(Written while watching waves break on Galveston Island, October 10, 2020)
In bygone days befuddled men
Would run a sort of shop,
In which they sold old tattered books
For a few bucks a pop;
They’d skulk behind their counters,
Midst tottering towers of print,
And read, grunt, and begrudge,
Books I bought and books I didn’t.
Beside the door they’d set a bin,
Of books to take for free:
Old and odd and broken books
To befuddle men like me.
And thus, my mind was lumbered
With dry and dusty prose;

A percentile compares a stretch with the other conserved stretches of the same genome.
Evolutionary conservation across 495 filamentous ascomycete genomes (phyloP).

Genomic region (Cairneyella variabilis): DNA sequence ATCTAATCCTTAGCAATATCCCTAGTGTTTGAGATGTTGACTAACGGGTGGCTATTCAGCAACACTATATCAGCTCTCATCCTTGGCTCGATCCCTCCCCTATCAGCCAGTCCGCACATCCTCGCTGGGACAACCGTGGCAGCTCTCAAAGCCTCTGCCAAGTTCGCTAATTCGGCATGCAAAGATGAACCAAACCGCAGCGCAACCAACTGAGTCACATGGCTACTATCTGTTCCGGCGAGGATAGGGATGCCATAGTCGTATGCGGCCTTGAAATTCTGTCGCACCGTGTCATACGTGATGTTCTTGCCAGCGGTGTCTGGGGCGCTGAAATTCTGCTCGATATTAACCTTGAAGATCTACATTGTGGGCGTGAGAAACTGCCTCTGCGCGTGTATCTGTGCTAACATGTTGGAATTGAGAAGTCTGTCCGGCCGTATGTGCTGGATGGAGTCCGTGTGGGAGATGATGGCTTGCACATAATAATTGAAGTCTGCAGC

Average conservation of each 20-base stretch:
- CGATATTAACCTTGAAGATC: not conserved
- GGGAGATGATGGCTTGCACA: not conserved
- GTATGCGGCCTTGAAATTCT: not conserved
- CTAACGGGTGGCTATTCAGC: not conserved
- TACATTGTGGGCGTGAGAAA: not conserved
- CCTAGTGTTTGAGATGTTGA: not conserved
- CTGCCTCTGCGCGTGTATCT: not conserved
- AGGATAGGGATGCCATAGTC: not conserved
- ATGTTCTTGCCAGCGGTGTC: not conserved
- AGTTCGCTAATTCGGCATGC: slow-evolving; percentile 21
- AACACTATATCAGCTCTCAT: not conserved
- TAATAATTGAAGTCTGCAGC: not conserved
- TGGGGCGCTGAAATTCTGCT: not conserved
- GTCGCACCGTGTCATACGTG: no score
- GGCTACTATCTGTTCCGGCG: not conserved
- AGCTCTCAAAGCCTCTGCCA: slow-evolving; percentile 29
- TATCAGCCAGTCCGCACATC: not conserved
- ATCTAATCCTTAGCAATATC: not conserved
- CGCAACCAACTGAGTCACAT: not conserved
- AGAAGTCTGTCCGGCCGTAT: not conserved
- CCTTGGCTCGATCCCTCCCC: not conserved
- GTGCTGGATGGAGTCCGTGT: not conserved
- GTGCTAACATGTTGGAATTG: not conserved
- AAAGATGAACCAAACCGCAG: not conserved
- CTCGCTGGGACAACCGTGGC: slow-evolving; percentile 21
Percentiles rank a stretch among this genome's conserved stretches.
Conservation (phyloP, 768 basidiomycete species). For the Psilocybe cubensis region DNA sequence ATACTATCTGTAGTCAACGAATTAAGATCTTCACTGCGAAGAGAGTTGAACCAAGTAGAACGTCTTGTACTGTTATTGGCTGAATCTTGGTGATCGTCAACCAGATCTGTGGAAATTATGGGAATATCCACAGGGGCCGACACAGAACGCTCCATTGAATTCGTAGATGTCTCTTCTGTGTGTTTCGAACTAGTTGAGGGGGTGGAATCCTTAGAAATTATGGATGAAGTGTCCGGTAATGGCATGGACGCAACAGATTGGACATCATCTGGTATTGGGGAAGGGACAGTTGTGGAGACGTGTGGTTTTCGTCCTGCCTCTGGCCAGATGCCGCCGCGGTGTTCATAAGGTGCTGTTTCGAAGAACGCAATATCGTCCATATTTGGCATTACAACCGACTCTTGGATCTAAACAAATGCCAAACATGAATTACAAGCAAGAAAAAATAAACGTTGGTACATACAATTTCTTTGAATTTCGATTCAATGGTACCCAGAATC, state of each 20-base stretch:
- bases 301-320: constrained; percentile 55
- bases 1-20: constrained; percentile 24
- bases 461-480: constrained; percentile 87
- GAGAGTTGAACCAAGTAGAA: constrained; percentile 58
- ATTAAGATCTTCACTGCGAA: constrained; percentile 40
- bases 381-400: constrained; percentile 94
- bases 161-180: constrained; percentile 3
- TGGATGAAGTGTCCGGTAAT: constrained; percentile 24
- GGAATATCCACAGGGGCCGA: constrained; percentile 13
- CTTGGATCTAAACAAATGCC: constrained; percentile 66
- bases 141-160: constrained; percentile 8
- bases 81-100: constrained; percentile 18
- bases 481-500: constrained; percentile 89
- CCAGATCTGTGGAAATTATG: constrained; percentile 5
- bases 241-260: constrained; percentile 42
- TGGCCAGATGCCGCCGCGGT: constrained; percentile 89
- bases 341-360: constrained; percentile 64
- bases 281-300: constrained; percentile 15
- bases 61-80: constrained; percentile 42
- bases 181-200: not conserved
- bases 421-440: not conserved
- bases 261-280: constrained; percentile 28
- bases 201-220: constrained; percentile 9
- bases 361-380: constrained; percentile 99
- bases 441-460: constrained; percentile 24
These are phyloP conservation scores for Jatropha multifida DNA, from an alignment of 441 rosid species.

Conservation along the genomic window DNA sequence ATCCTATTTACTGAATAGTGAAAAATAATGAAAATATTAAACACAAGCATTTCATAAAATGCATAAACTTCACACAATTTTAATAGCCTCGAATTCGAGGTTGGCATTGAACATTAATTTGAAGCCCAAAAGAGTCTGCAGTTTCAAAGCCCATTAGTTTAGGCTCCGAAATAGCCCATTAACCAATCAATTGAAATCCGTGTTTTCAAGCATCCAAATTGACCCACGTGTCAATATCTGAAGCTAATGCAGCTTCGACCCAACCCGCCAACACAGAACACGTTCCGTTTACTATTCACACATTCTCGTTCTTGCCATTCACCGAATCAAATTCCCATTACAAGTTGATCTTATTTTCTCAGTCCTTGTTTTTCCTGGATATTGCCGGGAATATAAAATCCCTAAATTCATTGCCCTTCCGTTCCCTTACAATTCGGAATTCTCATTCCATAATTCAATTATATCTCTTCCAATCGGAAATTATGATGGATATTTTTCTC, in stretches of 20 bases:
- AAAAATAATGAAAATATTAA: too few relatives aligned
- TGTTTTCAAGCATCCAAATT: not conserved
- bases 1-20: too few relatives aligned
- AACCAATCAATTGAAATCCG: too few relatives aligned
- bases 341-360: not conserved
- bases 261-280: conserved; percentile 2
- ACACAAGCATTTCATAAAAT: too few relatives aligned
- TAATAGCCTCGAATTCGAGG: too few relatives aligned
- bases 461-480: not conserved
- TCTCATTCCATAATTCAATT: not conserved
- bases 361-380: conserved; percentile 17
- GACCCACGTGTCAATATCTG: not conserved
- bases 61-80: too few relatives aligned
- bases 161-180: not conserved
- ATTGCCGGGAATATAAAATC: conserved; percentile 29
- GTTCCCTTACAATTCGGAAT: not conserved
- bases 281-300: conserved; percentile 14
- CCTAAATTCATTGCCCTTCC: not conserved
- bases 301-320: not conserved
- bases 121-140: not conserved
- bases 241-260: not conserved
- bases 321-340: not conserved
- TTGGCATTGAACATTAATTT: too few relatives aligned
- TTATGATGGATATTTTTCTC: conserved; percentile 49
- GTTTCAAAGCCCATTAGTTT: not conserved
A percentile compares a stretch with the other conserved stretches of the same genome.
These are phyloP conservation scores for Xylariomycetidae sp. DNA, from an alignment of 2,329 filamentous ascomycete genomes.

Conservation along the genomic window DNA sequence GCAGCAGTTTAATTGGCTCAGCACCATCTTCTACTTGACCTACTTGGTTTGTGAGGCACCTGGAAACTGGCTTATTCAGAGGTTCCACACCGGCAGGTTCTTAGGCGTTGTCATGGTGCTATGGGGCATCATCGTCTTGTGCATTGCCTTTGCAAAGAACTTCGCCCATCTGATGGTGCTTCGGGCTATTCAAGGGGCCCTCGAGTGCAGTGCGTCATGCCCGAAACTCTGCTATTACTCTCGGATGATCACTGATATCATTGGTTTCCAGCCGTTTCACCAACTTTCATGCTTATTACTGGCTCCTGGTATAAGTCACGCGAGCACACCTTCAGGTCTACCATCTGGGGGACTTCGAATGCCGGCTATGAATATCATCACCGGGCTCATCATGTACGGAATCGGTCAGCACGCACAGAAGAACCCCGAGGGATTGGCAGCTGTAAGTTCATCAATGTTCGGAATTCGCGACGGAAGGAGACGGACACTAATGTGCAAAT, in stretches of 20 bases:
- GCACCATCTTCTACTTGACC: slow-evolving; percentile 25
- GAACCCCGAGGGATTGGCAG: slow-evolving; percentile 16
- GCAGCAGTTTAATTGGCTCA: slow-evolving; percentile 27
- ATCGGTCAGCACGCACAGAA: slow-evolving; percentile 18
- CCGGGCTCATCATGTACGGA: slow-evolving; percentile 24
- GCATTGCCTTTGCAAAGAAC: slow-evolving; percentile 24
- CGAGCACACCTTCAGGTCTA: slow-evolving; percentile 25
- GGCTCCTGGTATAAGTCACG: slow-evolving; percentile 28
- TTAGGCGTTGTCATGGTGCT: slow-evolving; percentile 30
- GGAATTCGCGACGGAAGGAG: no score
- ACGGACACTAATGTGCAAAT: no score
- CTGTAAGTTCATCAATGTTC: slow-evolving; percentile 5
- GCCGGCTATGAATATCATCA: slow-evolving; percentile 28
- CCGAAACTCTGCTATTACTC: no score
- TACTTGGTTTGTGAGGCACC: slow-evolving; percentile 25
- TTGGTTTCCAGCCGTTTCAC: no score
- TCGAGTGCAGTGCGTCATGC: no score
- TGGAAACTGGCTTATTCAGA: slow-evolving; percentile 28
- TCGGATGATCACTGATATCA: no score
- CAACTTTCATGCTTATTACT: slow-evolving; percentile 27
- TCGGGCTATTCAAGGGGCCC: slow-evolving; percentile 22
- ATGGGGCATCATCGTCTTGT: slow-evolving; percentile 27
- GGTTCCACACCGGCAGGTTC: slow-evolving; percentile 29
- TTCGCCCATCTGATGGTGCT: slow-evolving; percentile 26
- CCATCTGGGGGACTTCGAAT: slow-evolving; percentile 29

But in those junkyards sometimes sprang
A tough and thorny rose.
So, I became a rose hunter,
In the literary wastes,
And learned to love the thorny words
Of scribes, dead, doomed, disgraced.
They say a man can best be known
By the company he keeps,
So doomed and disgraced is the man,
Who into dead scribbling peeps;
He becomes another specter,
In the fashionable eye,
Of men who scorn to read a page
On which the ink is dry.
The fruit of my wayward reading,
In the wrack of the discard bin,
Is dry and acid and widely supposed
To taint like the apple of sin;
But those who have a taste for such,
And are thereby stamped as queer,
Can find what they crave in the discard bin
That we call the Orthosphere.